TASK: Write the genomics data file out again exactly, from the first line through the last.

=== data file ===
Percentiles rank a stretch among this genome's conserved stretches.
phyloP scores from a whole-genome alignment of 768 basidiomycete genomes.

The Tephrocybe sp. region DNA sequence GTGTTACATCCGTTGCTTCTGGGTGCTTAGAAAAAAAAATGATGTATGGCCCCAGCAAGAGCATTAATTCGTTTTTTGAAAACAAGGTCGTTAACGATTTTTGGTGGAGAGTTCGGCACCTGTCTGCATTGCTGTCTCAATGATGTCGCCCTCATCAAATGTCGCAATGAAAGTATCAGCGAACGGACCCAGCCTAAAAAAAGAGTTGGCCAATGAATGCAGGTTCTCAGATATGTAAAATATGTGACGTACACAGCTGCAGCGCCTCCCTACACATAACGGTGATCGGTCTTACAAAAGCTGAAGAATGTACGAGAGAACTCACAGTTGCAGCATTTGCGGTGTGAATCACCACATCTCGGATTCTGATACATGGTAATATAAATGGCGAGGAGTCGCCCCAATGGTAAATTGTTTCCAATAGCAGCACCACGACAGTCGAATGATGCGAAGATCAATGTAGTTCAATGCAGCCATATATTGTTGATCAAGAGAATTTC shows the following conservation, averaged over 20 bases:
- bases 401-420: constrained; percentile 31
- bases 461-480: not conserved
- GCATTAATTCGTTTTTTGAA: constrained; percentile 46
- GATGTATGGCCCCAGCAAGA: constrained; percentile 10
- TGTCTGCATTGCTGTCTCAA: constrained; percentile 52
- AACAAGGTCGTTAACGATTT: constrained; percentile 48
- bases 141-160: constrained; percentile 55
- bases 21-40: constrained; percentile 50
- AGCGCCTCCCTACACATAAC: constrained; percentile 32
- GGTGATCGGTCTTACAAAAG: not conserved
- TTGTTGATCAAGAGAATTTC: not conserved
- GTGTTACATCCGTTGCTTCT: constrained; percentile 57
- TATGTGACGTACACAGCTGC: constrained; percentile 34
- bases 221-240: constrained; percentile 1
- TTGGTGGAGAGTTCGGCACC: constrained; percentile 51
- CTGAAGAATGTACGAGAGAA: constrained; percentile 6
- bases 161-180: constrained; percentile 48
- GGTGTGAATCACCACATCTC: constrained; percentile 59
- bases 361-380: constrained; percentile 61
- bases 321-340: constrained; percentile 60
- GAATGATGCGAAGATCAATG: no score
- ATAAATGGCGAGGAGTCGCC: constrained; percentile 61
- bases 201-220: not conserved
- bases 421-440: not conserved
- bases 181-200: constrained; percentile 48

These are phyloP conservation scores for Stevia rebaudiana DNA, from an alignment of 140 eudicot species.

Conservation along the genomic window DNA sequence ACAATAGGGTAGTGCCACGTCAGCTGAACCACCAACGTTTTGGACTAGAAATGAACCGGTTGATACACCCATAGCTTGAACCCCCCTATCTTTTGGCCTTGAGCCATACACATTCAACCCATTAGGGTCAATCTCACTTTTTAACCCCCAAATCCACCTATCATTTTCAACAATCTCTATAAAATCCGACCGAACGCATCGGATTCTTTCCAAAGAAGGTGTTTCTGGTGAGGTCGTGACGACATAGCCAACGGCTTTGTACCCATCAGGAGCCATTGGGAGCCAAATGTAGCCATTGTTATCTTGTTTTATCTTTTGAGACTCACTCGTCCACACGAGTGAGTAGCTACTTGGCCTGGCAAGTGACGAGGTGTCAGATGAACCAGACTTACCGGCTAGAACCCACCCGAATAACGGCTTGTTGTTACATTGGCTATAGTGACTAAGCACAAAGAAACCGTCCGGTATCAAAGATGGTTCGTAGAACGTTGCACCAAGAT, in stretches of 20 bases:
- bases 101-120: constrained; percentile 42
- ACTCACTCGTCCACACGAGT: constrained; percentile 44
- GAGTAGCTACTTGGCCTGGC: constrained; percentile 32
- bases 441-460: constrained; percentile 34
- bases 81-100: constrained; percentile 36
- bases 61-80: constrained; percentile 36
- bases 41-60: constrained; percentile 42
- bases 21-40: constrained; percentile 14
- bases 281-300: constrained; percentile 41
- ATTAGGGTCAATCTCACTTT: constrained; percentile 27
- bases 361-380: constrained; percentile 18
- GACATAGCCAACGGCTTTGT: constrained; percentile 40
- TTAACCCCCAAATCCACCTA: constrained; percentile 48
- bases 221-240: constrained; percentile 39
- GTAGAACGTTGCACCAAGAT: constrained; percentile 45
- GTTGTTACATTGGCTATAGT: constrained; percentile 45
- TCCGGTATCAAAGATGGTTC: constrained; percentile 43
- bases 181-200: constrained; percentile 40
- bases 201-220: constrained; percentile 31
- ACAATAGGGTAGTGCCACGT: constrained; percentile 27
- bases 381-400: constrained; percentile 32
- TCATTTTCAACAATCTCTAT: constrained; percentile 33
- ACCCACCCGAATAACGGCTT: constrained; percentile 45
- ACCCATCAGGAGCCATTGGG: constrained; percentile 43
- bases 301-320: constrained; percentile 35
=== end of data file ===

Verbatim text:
Percentiles rank a stretch among this genome's conserved stretches.
phyloP scores from a whole-genome alignment of 768 basidiomycete genomes.

The Tephrocybe sp. region DNA sequence GTGTTACATCCGTTGCTTCTGGGTGCTTAGAAAAAAAAATGATGTATGGCCCCAGCAAGAGCATTAATTCGTTTTTTGAAAACAAGGTCGTTAACGATTTTTGGTGGAGAGTTCGGCACCTGTCTGCATTGCTGTCTCAATGATGTCGCCCTCATCAAATGTCGCAATGAAAGTATCAGCGAACGGACCCAGCCTAAAAAAAGAGTTGGCCAATGAATGCAGGTTCTCAGATATGTAAAATATGTGACGTACACAGCTGCAGCGCCTCCCTACACATAACGGTGATCGGTCTTACAAAAGCTGAAGAATGTACGAGAGAACTCACAGTTGCAGCATTTGCGGTGTGAATCACCACATCTCGGATTCTGATACATGGTAATATAAATGGCGAGGAGTCGCCCCAATGGTAAATTGTTTCCAATAGCAGCACCACGACAGTCGAATGATGCGAAGATCAATGTAGTTCAATGCAGCCATATATTGTTGATCAAGAGAATTTC shows the following conservation, averaged over 20 bases:
- bases 401-420: constrained; percentile 31
- bases 461-480: not conserved
- GCATTAATTCGTTTTTTGAA: constrained; percentile 46
- GATGTATGGCCCCAGCAAGA: constrained; percentile 10
- TGTCTGCATTGCTGTCTCAA: constrained; percentile 52
- AACAAGGTCGTTAACGATTT: constrained; percentile 48
- bases 141-160: constrained; percentile 55
- bases 21-40: constrained; percentile 50
- AGCGCCTCCCTACACATAAC: constrained; percentile 32
- GGTGATCGGTCTTACAAAAG: not conserved
- TTGTTGATCAAGAGAATTTC: not conserved
- GTGTTACATCCGTTGCTTCT: constrained; percentile 57
- TATGTGACGTACACAGCTGC: constrained; percentile 34
- bases 221-240: constrained; percentile 1
- TTGGTGGAGAGTTCGGCACC: constrained; percentile 51
- CTGAAGAATGTACGAGAGAA: constrained; percentile 6
- bases 161-180: constrained; percentile 48
- GGTGTGAATCACCACATCTC: constrained; percentile 59
- bases 361-380: constrained; percentile 61
- bases 321-340: constrained; percentile 60
- GAATGATGCGAAGATCAATG: no score
- ATAAATGGCGAGGAGTCGCC: constrained; percentile 61
- bases 201-220: not conserved
- bases 421-440: not conserved
- bases 181-200: constrained; percentile 48

These are phyloP conservation scores for Stevia rebaudiana DNA, from an alignment of 140 eudicot species.

Conservation along the genomic window DNA sequence ACAATAGGGTAGTGCCACGTCAGCTGAACCACCAACGTTTTGGACTAGAAATGAACCGGTTGATACACCCATAGCTTGAACCCCCCTATCTTTTGGCCTTGAGCCATACACATTCAACCCATTAGGGTCAATCTCACTTTTTAACCCCCAAATCCACCTATCATTTTCAACAATCTCTATAAAATCCGACCGAACGCATCGGATTCTTTCCAAAGAAGGTGTTTCTGGTGAGGTCGTGACGACATAGCCAACGGCTTTGTACCCATCAGGAGCCATTGGGAGCCAAATGTAGCCATTGTTATCTTGTTTTATCTTTTGAGACTCACTCGTCCACACGAGTGAGTAGCTACTTGGCCTGGCAAGTGACGAGGTGTCAGATGAACCAGACTTACCGGCTAGAACCCACCCGAATAACGGCTTGTTGTTACATTGGCTATAGTGACTAAGCACAAAGAAACCGTCCGGTATCAAAGATGGTTCGTAGAACGTTGCACCAAGAT, in stretches of 20 bases:
- bases 101-120: constrained; percentile 42
- ACTCACTCGTCCACACGAGT: constrained; percentile 44
- GAGTAGCTACTTGGCCTGGC: constrained; percentile 32
- bases 441-460: constrained; percentile 34
- bases 81-100: constrained; percentile 36
- bases 61-80: constrained; percentile 36
- bases 41-60: constrained; percentile 42
- bases 21-40: constrained; percentile 14
- bases 281-300: constrained; percentile 41
- ATTAGGGTCAATCTCACTTT: constrained; percentile 27
- bases 361-380: constrained; percentile 18
- GACATAGCCAACGGCTTTGT: constrained; percentile 40
- TTAACCCCCAAATCCACCTA: constrained; percentile 48
- bases 221-240: constrained; percentile 39
- GTAGAACGTTGCACCAAGAT: constrained; percentile 45
- GTTGTTACATTGGCTATAGT: constrained; percentile 45
- TCCGGTATCAAAGATGGTTC: constrained; percentile 43
- bases 181-200: constrained; percentile 40
- bases 201-220: constrained; percentile 31
- ACAATAGGGTAGTGCCACGT: constrained; percentile 27
- bases 381-400: constrained; percentile 32
- TCATTTTCAACAATCTCTAT: constrained; percentile 33
- ACCCACCCGAATAACGGCTT: constrained; percentile 45
- ACCCATCAGGAGCCATTGGG: constrained; percentile 43
- bases 301-320: constrained; percentile 35